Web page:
Article

Ideological Bases of Violent Conflict

J. Christopher Cohrs

in The Oxford Handbook of Intergroup Conflict

Published in print July 2012 | ISBN: 9780199747672
Published online November 2012 | | DOI: http://dx.doi.org/10.1093/oxfordhb/9780199747672.013.0004

Series: Oxford Library of Psychology

 Ideological Bases of Violent Conflict

Show Summary Details

Preview

This chapter first introduces the concept of ideology, how it is distinct from similar concepts, and how its content can be described. Ideologies are defined as socially shared systems of beliefs about the ideal arrangement of society. The chapter then reviews research on the relations between ideology and violent conflict at the individual, group, and societal levels of analysis. It suggests that: at the individual level, ideological beliefs of authoritarianism and social dominance are related to variables associated with violent conflict; at the group level, ideological groups (groups based on shared ideological beliefs) engage in collective action, which can spur violent conflict once a legitimate target of violence is identified; and at the societal level, particular ideological climates can make societies more prone to engage in violence. Finally, the chapter proposes an integrative multilevel framework for understanding the role of ideology for violent conflict, and identifies directions for future research.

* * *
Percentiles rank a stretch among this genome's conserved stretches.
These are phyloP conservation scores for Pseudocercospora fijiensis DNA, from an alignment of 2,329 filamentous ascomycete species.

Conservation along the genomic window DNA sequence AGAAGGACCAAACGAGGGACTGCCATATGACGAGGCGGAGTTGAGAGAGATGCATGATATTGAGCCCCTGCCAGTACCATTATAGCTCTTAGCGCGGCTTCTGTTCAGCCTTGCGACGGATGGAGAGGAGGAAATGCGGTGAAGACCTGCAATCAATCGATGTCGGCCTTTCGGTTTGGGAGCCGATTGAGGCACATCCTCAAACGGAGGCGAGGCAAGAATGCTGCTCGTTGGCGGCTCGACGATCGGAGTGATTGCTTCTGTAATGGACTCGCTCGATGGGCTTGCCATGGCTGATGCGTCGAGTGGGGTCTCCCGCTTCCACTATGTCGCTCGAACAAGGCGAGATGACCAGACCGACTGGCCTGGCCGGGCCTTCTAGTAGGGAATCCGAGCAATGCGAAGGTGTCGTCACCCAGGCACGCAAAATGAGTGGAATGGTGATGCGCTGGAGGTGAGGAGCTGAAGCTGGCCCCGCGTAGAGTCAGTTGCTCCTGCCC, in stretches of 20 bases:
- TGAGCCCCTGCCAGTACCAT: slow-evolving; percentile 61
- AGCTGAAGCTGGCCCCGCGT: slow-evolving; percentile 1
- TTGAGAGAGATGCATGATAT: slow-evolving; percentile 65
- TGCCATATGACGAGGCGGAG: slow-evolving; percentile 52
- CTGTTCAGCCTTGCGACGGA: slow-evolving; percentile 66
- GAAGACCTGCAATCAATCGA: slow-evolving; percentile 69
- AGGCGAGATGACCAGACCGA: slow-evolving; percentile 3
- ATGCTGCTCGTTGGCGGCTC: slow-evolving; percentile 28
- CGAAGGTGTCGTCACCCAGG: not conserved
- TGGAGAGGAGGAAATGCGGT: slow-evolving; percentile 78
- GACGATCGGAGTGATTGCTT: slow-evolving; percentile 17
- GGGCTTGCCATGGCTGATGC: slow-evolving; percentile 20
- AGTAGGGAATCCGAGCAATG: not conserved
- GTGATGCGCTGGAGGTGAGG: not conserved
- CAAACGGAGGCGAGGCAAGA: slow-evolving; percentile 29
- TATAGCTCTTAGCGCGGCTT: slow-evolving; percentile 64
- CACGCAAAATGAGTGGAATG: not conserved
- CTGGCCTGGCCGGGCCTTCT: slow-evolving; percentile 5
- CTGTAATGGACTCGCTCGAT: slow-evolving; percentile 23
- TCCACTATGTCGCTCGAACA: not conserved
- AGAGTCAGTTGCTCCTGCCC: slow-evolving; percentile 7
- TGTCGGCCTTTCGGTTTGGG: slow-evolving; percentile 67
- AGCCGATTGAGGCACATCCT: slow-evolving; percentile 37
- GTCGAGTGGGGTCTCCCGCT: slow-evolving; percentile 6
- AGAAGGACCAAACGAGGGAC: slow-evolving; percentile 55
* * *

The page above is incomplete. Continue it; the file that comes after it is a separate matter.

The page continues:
Keywords: Ideology; values; sociopolitical attitudes; conflict; violence; right-wing authoritarianism; social dominance orientation; opinion-based groups; levels of analysis

Article.  14676 words. 

Subjects: Psychology ; Social Psychology

Full text: subscription required

How to subscribe Recommend to my Librarian

Buy this work at Oxford University Press »

Users without a subscription are not able to see the full content. Please, subscribe or login to access all content.